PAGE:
On Thursday, we may very well see the start of what many believe will be a solid NFL career from Chance Warmack. Bleacher Report's Matt Miller rates the Alabama guard as No. 2 on his big board.
Four CBS Sports experts consider the offensive lineman stout enough to warrant a top-15 pick in Thursday's draft.
What's remarkable is the hype has not always been there for Warmack, which might be how things work out for his younger brother.
AL.com's Mike Herndon reports on a pair of young men who have their interests firmly set on Radio City Music Hall. The report mentions C.J. Mosley, the standout linebacker from Alabama and his younger brother, Jamey Mosley, who currently lives and plays in his brother's shadow.
The same can be said for Dallas Warmack, who is now working hard to be a vaunted prospect in the class of 2015.
Herndon points to a scouting report from Rivals' Woody Wommack, which sits behind a paywall. The excerpt provided isn't exactly the glowing praise you might expect from a protégé who hopes to one day be as prized as his older brother, Chance.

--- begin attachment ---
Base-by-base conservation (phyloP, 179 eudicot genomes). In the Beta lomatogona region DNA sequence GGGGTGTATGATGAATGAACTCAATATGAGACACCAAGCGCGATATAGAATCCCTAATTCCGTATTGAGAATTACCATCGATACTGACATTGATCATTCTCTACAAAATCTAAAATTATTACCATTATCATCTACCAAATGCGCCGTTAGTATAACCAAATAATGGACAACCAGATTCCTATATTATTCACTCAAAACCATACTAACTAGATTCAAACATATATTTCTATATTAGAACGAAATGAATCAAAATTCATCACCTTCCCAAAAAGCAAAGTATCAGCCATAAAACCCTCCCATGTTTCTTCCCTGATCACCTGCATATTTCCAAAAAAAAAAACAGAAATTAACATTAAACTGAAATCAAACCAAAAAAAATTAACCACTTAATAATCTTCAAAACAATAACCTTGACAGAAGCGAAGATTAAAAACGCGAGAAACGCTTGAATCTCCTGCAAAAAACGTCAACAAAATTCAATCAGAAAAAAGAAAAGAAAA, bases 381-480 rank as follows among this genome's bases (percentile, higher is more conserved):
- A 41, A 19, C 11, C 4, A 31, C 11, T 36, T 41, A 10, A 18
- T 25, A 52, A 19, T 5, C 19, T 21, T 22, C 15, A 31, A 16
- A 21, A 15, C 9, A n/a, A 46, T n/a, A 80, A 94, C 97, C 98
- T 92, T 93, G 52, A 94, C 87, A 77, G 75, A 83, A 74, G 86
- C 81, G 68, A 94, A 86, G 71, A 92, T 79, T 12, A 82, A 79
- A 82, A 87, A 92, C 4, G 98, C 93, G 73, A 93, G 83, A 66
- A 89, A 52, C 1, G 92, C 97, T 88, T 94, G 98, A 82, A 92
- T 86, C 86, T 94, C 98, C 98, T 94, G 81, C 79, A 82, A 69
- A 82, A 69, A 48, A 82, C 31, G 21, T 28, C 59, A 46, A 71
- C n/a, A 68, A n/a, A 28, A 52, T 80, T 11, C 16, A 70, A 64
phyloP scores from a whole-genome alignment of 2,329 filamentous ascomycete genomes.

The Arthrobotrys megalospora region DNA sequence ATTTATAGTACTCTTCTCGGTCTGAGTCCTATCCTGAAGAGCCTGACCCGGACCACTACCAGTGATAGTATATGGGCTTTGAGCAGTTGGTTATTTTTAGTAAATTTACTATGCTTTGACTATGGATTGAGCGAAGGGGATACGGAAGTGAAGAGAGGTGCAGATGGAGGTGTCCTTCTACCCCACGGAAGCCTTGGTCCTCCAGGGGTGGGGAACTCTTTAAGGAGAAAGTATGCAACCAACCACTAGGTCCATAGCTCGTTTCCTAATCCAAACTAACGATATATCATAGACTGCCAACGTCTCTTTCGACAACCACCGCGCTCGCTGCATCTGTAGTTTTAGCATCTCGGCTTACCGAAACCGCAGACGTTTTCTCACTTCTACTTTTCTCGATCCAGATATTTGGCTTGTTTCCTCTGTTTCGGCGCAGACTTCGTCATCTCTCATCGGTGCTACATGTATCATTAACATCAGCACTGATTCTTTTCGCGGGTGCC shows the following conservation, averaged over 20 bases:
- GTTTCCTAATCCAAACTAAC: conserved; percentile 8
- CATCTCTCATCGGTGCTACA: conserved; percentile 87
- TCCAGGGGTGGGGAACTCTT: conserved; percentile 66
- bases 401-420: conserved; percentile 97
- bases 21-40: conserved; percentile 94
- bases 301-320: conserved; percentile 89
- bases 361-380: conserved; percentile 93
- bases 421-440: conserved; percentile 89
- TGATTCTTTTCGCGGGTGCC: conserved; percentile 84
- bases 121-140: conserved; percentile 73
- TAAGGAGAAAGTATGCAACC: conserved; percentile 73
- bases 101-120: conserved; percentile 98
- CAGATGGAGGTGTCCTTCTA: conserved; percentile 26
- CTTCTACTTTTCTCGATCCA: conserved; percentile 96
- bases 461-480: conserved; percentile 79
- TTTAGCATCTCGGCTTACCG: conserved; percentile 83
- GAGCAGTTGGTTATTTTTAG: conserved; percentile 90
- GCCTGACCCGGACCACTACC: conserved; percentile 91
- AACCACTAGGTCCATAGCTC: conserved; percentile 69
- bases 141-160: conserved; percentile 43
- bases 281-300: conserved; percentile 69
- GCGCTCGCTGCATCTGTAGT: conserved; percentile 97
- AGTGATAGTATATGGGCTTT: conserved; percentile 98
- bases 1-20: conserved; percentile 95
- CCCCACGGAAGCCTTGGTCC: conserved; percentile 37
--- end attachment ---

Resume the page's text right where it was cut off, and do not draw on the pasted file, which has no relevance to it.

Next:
He's not the most physically imposing player, but he's fundamentally sound and has a good strong base that he uses to his advantage. During one-on-ones Warmack jumped into several reps and impressed with his no nonsense approach.
Armed with fundamentals, all he might need now is time. At least, that is what Herndon offers.
While Warmack does not yet list any offers, his older brother was not considered a blue-chip recruit coming out of Atlanta-Westlake back in 2009, either. Chance Warmack, expected to be a top-15 pick in this month's NFL draft, was a three-star prospect.
The first round is proving to be quite the family affair, as Luke Joeckel will no doubt draw some discussion about his twin brother, Matt, who is currently the backup quarterback at Texas A&M. Joeckel is projected by many as a top-five selection.
If you are looking for a theme for the NFL draft, it's to always look forward to the next big player on the horizon.
With Chance making good on tireless efforts and hard work, college scouts and NFL prognosticators will no doubt be forced to consider years ahead when Dallas may be the man of the hour.
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